Evaluating the witnesses
The industry evaluated the performance of the economists for effectiveness. The Tobacco Institute wanted to know if it would be good to use them again for future hearings, so it sent out questionnaires to its field agents to answer questions like
The same document also talks about other active programs, like Economic Impact studies produced by the Tobacco Institute (studies written to claim taxing the tobacco industry would have a negative impact), the scientific witness program and the helping youth decide program.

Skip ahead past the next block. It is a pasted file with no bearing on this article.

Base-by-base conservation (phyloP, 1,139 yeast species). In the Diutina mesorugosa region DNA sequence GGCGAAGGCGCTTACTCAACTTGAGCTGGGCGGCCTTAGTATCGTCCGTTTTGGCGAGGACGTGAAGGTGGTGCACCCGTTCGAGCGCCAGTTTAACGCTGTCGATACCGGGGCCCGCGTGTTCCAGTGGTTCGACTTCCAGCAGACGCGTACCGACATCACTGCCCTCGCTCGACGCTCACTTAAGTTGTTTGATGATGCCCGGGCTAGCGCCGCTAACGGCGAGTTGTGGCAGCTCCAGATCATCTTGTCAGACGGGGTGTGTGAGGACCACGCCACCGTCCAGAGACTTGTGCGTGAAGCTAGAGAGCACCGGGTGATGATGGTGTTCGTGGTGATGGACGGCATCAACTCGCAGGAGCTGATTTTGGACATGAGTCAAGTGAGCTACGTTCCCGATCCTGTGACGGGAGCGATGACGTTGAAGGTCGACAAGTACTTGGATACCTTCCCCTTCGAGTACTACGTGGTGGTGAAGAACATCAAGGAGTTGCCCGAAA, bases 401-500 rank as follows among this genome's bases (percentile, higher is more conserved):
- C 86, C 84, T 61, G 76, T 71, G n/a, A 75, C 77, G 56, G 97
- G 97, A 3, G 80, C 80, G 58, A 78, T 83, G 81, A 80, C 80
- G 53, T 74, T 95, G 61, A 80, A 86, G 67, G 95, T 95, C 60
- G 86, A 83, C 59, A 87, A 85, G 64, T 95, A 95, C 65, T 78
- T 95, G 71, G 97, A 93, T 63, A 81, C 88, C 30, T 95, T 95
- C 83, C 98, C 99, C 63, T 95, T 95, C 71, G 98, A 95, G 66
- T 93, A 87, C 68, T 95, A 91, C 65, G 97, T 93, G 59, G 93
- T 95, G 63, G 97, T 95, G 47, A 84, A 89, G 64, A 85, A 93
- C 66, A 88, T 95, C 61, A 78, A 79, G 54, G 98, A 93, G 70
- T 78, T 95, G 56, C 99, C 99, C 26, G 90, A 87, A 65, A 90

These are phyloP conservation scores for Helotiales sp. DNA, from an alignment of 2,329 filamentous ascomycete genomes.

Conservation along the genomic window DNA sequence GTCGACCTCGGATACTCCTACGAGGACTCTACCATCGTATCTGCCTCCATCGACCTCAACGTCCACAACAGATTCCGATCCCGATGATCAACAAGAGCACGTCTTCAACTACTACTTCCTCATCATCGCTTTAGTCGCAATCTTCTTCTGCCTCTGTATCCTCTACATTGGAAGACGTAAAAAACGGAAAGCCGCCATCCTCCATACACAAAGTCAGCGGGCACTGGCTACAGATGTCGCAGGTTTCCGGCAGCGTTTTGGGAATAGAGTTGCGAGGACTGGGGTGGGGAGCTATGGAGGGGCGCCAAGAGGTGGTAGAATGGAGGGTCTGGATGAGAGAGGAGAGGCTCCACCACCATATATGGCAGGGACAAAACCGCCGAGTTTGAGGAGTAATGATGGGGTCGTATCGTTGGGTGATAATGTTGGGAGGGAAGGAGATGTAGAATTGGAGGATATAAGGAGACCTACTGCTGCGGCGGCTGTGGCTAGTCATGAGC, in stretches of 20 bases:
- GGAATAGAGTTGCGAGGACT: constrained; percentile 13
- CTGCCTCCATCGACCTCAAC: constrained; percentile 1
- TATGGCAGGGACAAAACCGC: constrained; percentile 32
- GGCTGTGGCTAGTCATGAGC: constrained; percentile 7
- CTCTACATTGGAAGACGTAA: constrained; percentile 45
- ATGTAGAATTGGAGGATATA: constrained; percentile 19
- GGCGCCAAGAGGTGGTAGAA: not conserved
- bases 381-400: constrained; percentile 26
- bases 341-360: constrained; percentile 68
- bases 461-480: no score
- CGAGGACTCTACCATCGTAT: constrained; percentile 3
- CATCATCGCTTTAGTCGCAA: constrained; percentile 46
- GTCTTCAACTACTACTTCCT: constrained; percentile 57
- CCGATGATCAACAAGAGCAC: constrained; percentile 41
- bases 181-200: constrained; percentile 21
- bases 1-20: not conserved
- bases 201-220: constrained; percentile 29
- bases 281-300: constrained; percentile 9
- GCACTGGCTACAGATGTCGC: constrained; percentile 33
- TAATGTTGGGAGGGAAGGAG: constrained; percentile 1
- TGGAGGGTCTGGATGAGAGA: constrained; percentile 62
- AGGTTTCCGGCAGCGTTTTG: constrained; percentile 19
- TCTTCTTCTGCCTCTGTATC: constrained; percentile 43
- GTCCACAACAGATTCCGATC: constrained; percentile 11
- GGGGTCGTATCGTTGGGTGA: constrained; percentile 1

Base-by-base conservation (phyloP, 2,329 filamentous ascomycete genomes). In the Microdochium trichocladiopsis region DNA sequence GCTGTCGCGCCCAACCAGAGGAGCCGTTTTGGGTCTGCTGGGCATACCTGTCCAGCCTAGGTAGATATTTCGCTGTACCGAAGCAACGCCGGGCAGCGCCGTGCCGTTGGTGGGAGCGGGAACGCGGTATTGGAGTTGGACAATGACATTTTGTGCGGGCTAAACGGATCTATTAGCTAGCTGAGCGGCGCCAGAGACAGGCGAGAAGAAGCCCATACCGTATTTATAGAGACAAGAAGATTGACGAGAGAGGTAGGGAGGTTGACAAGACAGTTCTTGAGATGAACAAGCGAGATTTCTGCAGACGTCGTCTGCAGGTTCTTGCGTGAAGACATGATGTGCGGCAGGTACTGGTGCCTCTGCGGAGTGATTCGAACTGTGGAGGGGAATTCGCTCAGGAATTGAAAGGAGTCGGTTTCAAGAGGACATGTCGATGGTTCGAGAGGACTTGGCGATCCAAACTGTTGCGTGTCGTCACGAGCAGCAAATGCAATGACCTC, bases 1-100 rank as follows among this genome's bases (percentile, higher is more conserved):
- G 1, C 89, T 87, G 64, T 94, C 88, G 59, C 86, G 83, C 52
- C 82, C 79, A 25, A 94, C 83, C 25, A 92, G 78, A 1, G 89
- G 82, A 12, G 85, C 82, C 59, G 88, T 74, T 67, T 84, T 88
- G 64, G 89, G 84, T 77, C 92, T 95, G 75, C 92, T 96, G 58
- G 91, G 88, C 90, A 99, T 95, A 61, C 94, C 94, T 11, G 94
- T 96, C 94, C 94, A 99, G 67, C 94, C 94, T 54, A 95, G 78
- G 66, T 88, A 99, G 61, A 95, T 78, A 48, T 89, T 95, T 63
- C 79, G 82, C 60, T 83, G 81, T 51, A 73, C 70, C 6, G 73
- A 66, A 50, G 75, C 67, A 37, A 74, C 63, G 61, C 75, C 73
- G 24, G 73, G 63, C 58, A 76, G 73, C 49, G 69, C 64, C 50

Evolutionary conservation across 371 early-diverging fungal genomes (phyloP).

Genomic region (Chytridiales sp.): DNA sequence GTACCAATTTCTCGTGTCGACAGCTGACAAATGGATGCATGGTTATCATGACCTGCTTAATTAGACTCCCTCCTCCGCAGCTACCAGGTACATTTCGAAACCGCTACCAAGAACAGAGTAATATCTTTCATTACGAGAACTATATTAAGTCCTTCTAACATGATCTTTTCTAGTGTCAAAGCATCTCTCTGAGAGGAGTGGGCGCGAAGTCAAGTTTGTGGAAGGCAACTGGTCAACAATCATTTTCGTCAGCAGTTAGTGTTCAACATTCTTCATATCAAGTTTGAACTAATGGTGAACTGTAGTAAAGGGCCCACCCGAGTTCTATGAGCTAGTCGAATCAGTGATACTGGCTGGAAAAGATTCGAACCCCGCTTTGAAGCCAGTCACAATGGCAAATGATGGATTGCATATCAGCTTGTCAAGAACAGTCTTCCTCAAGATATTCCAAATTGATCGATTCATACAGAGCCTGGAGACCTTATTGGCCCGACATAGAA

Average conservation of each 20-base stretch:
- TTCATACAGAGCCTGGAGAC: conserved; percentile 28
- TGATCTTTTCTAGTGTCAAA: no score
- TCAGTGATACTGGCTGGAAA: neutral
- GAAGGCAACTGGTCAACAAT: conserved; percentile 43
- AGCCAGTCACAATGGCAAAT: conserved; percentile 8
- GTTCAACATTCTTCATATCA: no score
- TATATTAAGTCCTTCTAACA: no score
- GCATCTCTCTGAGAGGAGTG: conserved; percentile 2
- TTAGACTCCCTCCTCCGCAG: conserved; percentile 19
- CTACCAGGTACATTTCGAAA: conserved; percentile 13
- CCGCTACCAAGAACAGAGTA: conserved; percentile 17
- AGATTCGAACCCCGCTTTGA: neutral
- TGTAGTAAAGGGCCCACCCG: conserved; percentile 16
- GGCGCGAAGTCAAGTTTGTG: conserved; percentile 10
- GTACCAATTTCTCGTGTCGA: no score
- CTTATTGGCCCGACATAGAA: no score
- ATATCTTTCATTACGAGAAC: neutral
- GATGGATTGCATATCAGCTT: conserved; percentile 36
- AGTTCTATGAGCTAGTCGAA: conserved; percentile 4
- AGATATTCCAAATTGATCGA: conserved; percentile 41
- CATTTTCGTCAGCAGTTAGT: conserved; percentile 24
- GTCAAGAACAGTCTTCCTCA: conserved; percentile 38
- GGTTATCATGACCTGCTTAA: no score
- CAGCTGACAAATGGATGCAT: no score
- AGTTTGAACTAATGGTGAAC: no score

The August 1986 Field staff evaluation ofresources describes how the regional tobacco vice-presidents (RVP) thought the economists performed at the testimonies (emphasis added)
A memo from Susan Stuntz describes how the field lobbyists complained that the recruited economists were too conservative, making it difficult reaching liberal legislators. Stuntz dismissed this criticism
Of course, the economist were paid for their testimony
Still, being a good witness did not mean the economists were sure they would be asked for other output. This probably explains why the Savarese "tax hearing readiness" lists do not match with the activities of all economists in the network: economist not suited for testimony still benefitted the industry, as these economists were still useful when writing op-eds (and vice versa).